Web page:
The poor bat - another one of those creepy things that go bump in the night. A bit like my friends, the sharks, in that they prey not only on other species to maintain ecological balance, but they also prey on some of the dark, primal recesses of our minds. They also fascinate us.
In a single cave near New Braunfels, outside San Antonio, Texas, between the months of April and October, resides the largest known colony of bats in the world. Millions of Mexican free-tailed bats migrate to this one spot, known as the Bracken Cave, each year, swelling the total number of bats to as much as 20 to 40 million. Bat Conservation International (BCI), working with Natural Bridge Caverns, has opened the "Bracken Bat Flight" tour to the public for the first time in 2012 to raise awareness of these amazing animals and their importance to our ecosystem during this, the International Year of the Bat. Each night at dusk visitors can view the bats leaving their cave in numbers so dense that they are detected on airport radar.
"Negative myths and misinformation have generated needless fears that have threatened bats and their habitats for centuries," said Nina Fascione, Executive Director of BCI, the Austin-based group which owns and manages Bracken Cave site. "Our goal in opening tours to the public, is to teach more people the truth about bats and the critical need for conservation efforts."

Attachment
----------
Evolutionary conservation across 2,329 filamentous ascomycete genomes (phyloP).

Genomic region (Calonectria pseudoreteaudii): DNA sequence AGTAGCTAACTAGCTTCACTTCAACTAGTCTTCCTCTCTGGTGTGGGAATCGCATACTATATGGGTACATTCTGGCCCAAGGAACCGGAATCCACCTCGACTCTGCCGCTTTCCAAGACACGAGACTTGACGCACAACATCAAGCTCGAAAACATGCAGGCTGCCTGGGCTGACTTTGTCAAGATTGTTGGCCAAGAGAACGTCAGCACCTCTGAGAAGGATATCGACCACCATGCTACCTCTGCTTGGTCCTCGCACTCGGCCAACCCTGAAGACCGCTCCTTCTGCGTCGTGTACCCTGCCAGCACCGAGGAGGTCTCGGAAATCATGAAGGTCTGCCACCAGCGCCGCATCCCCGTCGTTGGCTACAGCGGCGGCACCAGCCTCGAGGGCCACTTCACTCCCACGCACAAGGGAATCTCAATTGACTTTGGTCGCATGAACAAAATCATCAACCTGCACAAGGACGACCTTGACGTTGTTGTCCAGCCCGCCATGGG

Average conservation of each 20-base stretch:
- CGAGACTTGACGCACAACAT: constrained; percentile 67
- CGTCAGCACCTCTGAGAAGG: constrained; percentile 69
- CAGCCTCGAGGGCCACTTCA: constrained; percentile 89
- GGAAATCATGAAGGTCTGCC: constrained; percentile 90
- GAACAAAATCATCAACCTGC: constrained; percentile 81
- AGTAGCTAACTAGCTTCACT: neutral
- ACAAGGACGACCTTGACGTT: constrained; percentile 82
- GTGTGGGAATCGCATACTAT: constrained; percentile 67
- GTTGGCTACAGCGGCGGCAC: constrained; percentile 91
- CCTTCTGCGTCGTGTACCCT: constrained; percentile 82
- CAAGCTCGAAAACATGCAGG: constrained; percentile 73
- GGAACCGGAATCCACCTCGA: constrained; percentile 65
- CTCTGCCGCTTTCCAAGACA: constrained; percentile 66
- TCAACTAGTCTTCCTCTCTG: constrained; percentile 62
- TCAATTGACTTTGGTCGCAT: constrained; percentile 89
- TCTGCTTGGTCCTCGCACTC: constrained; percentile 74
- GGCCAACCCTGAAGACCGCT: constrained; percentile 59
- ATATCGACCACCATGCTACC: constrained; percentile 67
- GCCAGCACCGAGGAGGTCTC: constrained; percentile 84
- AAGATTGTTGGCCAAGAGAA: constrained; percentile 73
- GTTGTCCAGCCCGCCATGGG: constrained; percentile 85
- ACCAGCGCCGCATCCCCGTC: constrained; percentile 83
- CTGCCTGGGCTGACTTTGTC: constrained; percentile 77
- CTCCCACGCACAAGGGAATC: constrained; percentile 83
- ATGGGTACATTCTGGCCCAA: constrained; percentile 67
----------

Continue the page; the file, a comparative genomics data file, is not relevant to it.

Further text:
Bats play a pivotal role in managing insect populations, which is key to not only the balance of natural plant ecology, but agricultural interests as well by controlling the number of crop-destroying moths, beetles and other insects. It has been estimated that the Bracken Cave colony consumes as much as 400,000 pounds of insects every night. Additional, bats assist indirectly with plant pollination, much like bees, and the seeds they consume from eating plants helps the spread of seeds through their droppings.
And speaking of bat poop, the Bracken Cave bat's droppings, known as bat guano, has some historical significance as it was used by Confederate soldiers who mined the guano during the Civil War to help manufacture black gunpowder. The nitrogen-rich guano has also been used as a fertilizer.
Conservation awareness of bats is important because many bats are being destroyed by a fungal infection known as the white-nose syndrome, so named because of the white patch that appears on the bats nose and face. It has been running rampant through caves in the eastern United States and researchers and state officials are working hard to get it under control but it has, so far, proven to be a difficult condition to eradicate.
You can learn more about the Bracken Bat Cave tours, managed by Natural Bridge Caverns, by visiting their website at www.brackenbatflight.com. Part of the proceeds generated from ticket sales will go to the protection and conservation of the Bracken Cave site.
Source: PR Newswire